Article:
Surviving correspondence indicates that both Byron and Shelley had been thinking about the launch of a new journal for several years. In 1819, P. B. Shelley proposed to Thomas Love Peacock that he should edit a journal to counter the influence of the Quarterly: “If a band of staunch reformers, resolute yet skilful infidels, were united in so close & constant a league as that in which interest & fanatisism have joined the members of that literary coalition!” (Letters 2. 81). Marshall quotes a later letter from Thomas Jefferson Hogg to Shelley in January 1822 which makes clear that Hogg was prepared to volunteer his services for a new literary enterprise led by Shelley:

I understand that you are going to commence a periodical work; of what nature is it to be? . . . If my classic pen will be of any use, I shall be happy to contribute. . . . tell me what to write about, and I will write about it, excepting only politics, which I do not understand, and I have not time to learn. (144)

Meanwhile, from late 1820, Byron had been proposing some sort of newspaper to Thomas Moore to “give the age some new lights upon policy, poesy, biography, criticism, morality, theology, and all other ism, ality, and ology whatsoever.” (Byron, Letters and Journals 7. 254). Byron followed the idea up in January 1821: “I wish you to think seriously of the Journal scheme—for I am as serious as one can be, in this world, about any thing” (Letters and Journals 8. 55). In June 1821, Byron tried again: “Now, if we were but together a little to combine our ‘Journal of Trevoux’ But it is useless to sigh, and yet very natural,—for I think you and I draw better together, in the social line, than any two other living authors”; in August of the same year (just before Shelley’s arrival in Ravenna), Byron had not given up hope: “Is there no chance of your return to England, and of our Journal? I would have published the two plays [Sardanapalus and The Two Foscari] in it—two or three scenes per number—and indeed all of mine in it. If you went to England, I would do so still” (8.140; 8.166); this points to the intriguing possibility that Byron was willing to publish neo-classical dramas (which adhered to unity of time) in serial form. Byron not only thought to publish his dramas serially but suggested serial publication should be the means of transmission of all of his and Moore’s major work : “If we were together, I should publish both my plays (periodically) in our joint journal. It should be our plan to publish all our best things in that way” (Letters and Journals 8.147).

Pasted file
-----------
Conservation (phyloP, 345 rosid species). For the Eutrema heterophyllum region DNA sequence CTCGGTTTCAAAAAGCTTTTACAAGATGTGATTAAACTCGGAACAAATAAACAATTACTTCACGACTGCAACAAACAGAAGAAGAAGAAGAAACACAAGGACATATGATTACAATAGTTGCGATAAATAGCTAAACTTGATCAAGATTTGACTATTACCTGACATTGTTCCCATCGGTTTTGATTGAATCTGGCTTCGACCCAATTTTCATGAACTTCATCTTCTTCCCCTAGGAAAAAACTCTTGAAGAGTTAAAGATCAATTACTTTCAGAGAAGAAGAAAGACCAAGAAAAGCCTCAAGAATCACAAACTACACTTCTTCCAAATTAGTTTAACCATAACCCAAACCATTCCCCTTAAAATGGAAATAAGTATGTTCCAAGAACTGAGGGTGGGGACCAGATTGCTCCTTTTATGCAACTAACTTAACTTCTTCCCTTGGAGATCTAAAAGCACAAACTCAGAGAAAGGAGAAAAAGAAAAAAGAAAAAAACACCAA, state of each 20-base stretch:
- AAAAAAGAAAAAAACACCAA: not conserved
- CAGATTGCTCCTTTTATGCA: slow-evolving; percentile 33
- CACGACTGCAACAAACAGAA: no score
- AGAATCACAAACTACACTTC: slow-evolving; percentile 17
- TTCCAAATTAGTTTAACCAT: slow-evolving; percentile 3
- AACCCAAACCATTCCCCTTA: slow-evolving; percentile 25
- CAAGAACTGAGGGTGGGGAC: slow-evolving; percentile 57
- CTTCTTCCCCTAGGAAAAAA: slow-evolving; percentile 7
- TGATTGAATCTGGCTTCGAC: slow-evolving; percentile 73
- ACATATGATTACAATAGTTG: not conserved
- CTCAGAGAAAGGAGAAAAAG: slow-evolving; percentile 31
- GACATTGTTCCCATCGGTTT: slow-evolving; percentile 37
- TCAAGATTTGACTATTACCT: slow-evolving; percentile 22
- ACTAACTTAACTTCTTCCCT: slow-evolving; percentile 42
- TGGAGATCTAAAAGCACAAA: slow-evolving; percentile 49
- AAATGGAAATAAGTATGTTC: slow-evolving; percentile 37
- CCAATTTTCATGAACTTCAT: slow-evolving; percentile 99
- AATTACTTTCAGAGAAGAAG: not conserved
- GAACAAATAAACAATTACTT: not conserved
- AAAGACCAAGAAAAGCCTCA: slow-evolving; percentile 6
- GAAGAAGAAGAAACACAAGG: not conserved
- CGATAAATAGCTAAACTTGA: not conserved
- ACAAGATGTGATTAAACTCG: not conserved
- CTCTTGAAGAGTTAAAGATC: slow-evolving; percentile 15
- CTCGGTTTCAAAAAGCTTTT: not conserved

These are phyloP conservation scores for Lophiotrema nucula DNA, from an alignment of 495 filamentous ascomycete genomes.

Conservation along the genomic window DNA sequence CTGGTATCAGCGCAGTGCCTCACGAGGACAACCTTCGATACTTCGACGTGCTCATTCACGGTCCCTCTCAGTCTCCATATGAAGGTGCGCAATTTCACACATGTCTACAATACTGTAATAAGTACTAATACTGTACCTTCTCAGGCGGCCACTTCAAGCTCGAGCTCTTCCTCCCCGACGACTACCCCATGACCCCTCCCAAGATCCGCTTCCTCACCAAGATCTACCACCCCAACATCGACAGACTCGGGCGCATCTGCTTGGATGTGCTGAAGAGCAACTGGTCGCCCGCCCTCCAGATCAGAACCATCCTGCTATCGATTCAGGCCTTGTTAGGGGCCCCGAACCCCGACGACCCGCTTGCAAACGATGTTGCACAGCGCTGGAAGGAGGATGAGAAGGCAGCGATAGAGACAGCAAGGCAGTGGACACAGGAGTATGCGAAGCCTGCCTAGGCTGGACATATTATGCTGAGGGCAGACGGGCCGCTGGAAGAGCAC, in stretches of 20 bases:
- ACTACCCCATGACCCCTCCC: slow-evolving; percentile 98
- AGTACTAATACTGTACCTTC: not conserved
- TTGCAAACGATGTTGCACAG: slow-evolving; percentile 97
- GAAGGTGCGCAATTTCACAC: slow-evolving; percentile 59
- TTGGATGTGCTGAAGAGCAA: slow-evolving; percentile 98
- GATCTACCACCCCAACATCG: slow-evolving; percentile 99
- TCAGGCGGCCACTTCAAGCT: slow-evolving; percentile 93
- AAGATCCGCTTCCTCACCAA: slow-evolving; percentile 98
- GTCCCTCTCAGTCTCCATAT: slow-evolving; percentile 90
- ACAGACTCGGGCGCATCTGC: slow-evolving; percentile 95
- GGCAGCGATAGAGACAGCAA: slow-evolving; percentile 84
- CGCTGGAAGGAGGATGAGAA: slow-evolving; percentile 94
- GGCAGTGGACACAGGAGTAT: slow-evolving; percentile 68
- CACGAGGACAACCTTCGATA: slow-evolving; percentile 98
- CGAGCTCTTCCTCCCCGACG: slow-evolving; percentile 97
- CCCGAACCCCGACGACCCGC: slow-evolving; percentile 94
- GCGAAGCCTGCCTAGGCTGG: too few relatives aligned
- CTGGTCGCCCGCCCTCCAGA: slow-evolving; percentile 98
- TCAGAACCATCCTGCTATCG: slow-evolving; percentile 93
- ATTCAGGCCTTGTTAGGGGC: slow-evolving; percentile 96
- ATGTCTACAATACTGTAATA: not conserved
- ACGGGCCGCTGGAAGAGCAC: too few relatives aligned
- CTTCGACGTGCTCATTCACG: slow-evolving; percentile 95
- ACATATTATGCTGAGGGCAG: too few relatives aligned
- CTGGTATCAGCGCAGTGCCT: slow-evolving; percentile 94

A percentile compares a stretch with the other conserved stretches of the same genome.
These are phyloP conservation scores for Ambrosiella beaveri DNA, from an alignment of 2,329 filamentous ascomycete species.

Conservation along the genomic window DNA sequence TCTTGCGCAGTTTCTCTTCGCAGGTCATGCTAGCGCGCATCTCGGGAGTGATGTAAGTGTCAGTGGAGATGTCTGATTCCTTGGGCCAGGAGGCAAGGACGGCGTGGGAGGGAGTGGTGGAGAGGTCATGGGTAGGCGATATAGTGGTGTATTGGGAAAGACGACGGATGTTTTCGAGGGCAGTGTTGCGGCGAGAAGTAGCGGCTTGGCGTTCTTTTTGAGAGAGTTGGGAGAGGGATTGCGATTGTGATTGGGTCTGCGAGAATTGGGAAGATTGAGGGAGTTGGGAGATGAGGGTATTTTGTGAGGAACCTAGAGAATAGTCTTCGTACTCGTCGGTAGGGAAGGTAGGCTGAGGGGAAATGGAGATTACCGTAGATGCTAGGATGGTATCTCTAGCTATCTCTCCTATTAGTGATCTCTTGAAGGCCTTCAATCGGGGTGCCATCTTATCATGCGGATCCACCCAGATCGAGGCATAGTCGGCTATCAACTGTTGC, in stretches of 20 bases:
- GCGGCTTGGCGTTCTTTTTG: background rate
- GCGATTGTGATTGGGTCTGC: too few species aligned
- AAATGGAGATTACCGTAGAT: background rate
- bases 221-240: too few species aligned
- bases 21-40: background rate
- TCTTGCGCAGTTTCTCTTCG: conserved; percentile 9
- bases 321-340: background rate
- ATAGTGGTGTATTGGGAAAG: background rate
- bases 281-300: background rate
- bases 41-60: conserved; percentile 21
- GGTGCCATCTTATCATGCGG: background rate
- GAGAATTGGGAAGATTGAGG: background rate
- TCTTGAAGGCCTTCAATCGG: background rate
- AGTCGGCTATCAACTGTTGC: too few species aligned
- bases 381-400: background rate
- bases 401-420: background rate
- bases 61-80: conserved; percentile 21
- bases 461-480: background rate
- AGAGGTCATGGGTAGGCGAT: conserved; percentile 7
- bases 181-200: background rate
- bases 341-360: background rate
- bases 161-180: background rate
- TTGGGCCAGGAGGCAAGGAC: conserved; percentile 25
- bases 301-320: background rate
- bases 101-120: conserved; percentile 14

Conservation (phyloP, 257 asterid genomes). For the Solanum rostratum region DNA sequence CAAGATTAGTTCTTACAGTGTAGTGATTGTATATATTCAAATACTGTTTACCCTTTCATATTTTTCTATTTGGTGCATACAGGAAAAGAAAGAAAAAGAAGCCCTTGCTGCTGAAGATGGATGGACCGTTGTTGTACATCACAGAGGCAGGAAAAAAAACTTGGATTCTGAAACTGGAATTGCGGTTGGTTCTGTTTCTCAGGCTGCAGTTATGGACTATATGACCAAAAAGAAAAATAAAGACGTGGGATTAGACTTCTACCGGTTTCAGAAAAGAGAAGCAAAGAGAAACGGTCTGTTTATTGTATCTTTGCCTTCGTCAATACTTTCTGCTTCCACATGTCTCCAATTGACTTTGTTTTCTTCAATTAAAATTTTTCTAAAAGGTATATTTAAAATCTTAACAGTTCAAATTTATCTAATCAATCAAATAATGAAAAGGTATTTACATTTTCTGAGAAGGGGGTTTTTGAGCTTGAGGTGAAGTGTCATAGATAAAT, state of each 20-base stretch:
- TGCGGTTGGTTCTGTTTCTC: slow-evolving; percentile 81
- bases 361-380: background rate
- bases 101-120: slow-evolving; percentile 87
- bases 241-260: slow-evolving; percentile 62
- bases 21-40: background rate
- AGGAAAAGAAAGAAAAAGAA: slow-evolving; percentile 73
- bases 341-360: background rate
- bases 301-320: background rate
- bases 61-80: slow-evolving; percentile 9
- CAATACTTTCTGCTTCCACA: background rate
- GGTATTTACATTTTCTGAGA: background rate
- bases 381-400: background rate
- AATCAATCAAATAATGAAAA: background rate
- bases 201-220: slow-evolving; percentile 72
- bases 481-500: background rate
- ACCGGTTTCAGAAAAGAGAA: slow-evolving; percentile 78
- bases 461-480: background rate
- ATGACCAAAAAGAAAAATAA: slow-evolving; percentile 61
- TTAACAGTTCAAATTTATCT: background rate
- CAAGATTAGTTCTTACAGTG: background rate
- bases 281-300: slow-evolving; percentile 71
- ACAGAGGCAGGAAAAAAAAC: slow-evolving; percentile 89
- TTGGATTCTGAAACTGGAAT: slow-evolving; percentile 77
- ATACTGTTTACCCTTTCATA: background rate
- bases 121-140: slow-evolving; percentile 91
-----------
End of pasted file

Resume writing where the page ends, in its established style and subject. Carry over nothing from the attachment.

To poets such as Byron and Shelley, whose work had been badly mauled by Tory British periodical reviews, there was a distinct shortage of literary journals that would give them a fair hearing, and the prospect of a print counter-offensive appealed. As Kim Wheatley suggests, “The Liberal can be seen as an attempt to forge a reformist counterblast to the Quarterly on its own ground—an upmarket, quarterly periodical” (189). In early 1821, Thomas Moore wrote to Byron that “With respect to the newspaper, it is odd enough that Lord [John Russell] and myself had been (about a week or two before I received your letter) speculating upon your assistance in a plan somewhat similar, but more literary and less regularly periodical in its appearance)” (Unpublished Letters 1.207).[2] While in map iconVersailles in 1822, Horace Smith assured Cyrus Redding that “I knew nothing of the projected work at Pisa, and certainly shall not contribute a line, even were I requested, which I have never been” (Beavan 164), but since February, Smith had been “contemplating the establishment of a Sunday Paper as we do not by any means think the English satisfactorily represented by your old friend Galignani, and as we cannot accomplish a reform at home we are going to try our hands here.”[3] Smith went on to become one of the Liberal participants; his denial of any involvement is reminiscent of Byron’s equivocation (“Be assured that there is no such coalition as you apprehend” [Letters and Journals 9. 110]) when asked by Moore about the new venture with Hunt and Shelley. Moore’s anxiety was partly about writerly class and partly about the group of readers known as “customers amongst the Orthodox” (Nicholson, Letters of John Murray 3). Cyrus Redding (a staunch Foxite Whig and the son of a Baptist minister) was always open about his own “lack of orthodoxy” (Fifty Years’ Recollections 2. 335), but like many English readers he worried about the “tincture,” as Shelley recognized “of any peculiar theories in politics or religion” (Letters 2.355).